The charts will be updated by
every Saturday. When no change to text, [NC] will be used. Click for
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The longer-term indicators below show
an DOWN MARKET (4 out of 6 indicators), within an
intermediate-term BULL CYCLE, within a longer-term
BULL TREND. The market did reaffirm its all-time high with good breath, which generally means the market will move higher. The BULL MARKET continues. More comments on the bull or bear
market are way below along with a chart from 1871.
A 20-year monthly chart gives a long-term perspective on the current action. A bull trend
was signaled in early July 2019 when the MACD cross occurred.The
trend almost turned six weeks ago, but then the Mexican tariffs were
announced -- then they were dropped.
[NC] Included in the chart are the 12-month and 36-month simple moving
averages. The MACD is based on the difference between the 8 and
30-month exponential moving averages with a red 7-month EMA of the
MACD, the signal line. Crossovers indicate a change in the primary
trend and seem to be a good indication of where the market is going.
The window at the right gives a magnified view of the recent monthly
four-year weekly chart of the S&P 500 index shows a record high on
9/21/18. On both Friday 4/26/19 and Thursday 6/20/19 a new record high was set. The previous bear cycle started
on 10/22/18 and ended on 2/15/2019. The chart shows a bull cycle.
[NC] Over 70 indicates an overbought
market, and the red down-arrows indicate when the 9-week RSI drops below
70 -- perhaps a time to take a short-term profit thus reducing risk. The
MACD shows when the bull and bear cycles occur -- a rise above or below
zero. The cycle determination is explained
in more detail on the Observations page. A
weekly chart should be used to determine the market trend. Then a
daily chart can be used to time entries or exits.
The technical indicators listed below give
a feeling for the strength of the overall market and whether there are
signs of a turn. A good confirmation of a turn from bullish to bearish is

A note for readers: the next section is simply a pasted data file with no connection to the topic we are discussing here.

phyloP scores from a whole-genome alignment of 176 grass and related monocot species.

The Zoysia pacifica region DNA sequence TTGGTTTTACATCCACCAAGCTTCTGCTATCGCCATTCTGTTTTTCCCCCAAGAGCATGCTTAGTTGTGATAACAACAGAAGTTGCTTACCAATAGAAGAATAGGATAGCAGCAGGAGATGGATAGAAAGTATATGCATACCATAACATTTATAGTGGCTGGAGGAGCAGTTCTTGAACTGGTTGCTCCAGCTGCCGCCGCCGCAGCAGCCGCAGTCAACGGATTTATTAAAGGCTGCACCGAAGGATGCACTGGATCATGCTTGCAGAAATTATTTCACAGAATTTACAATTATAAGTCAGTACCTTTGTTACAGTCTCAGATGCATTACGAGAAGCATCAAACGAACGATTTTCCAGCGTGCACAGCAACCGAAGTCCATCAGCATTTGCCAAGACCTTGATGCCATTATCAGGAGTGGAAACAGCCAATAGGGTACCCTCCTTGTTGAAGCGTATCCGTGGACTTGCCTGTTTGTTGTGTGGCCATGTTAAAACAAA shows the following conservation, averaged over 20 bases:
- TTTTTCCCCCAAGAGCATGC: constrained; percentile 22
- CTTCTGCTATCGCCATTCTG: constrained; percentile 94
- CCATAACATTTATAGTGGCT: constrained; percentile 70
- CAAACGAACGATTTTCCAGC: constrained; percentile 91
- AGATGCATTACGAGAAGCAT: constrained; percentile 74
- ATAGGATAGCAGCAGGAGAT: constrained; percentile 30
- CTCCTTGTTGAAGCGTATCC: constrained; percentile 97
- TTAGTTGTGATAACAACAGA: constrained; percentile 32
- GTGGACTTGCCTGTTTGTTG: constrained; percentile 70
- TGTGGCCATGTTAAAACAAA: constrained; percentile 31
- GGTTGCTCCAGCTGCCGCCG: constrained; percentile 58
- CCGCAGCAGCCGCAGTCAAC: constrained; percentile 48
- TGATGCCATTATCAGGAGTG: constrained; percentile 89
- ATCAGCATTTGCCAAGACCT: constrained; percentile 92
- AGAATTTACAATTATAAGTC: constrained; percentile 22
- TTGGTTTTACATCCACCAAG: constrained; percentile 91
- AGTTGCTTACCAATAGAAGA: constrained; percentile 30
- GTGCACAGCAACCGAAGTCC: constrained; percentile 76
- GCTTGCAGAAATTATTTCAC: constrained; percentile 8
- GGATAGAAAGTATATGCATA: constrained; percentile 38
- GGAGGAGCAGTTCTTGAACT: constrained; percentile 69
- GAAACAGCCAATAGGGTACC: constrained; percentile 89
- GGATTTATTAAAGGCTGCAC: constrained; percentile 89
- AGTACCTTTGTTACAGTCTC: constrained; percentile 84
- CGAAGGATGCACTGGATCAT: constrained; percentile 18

the 52-week new lows exceeding the thresholds below.
- Price Trend of S&P 500 - DOWN
- Daily S&P 500 Moving Averages - UP in a
- Bull: price above 200-day SMA - BULL
- Bear: price below 200-day SMA
- UP: Both 50-day & 200-day EMAs moving up - UP
- DOWN: Both EMAs moving down -
- MIXED: averages not moving together
- Weekly MACD(5,26,0) Histogram + or - (see chart above)
- BULL Cycle
- Percent of S&P 500 stocks above their 200-day EMAs greater or less than 60% - DOWN
- Market Leadership (relative strength)
- Small caps generally lead large caps - DOWN
- Growth stocks lead value stocks (small-cap) - UP
- Technicals (QQEW, equal-weight Nasdaq 100) tend to lead the
general market (RSP, equal-weight S&P 500) - UP
- McClellan Summation of Advances & Declines of Nasdaq (slope)
- 52-Week Highs and Lows (excluding ETFs) - DOWN
- NYSE New Lows - UP if less than 45 for three days - DOWN
- Nasdaq New Lows - Up if less than 70 for three days - DOWN
- 3-day MA of Nasdaq NH-NL positive or negative - DOWN
- Consensus of the above - DOWN ( 4 out of 6 ) in a BULL Cycle
- - - - - -
Bull or Bear
Market?[NC] Now the question
Have we moved back to a bull market? The S&P 500 and Nasdaq
Index have broken through the resistance of the November highs and
crossed above their 200-day moving averages, which means the bear market is over.
And now the indexes have reestablished their move above their 200-day
moving averages, and they are way above a -20% drop that signals a bear
bull/bear trend is a long-term indicator and would eventually confirm
the market direction.
[NC] Alexander Elder gives the
long-term view that it has been a bull market since the
March 2009 lows. Now a bear market has started as John Murphy indicated on
Friday 12/21/18 when he said "This week's drop by all major stock indexes
below their early 2018 lows confirms that U.S. stocks have entered a
bear market. Some parts of the market have already crossed the -20%
threshold which also defines a bear market."
[NC] This chart gives a perspective on
past market drops during the last 11 years. A bear market is generally
considered to be a 20% drop from the last major high in the major
indexes. In addition, a confirmation of this would occur when the price
drops below the previous major low, which it did.
The chart below gives a really
long term perspective. These are true bull and bear markets and are
shown by the blue and red colors, respectively. The recent "dip" does
not look very significant on this chart. Note that the percentages
shown are the amounts above or below the regression line. The market is
currently way above this line. At some time it is likely to move below
it -- the next bear market.
The source of these charts is
given at the uppper right of the chart. This page is for
amusement only, and should not be taken as advice to buy or sell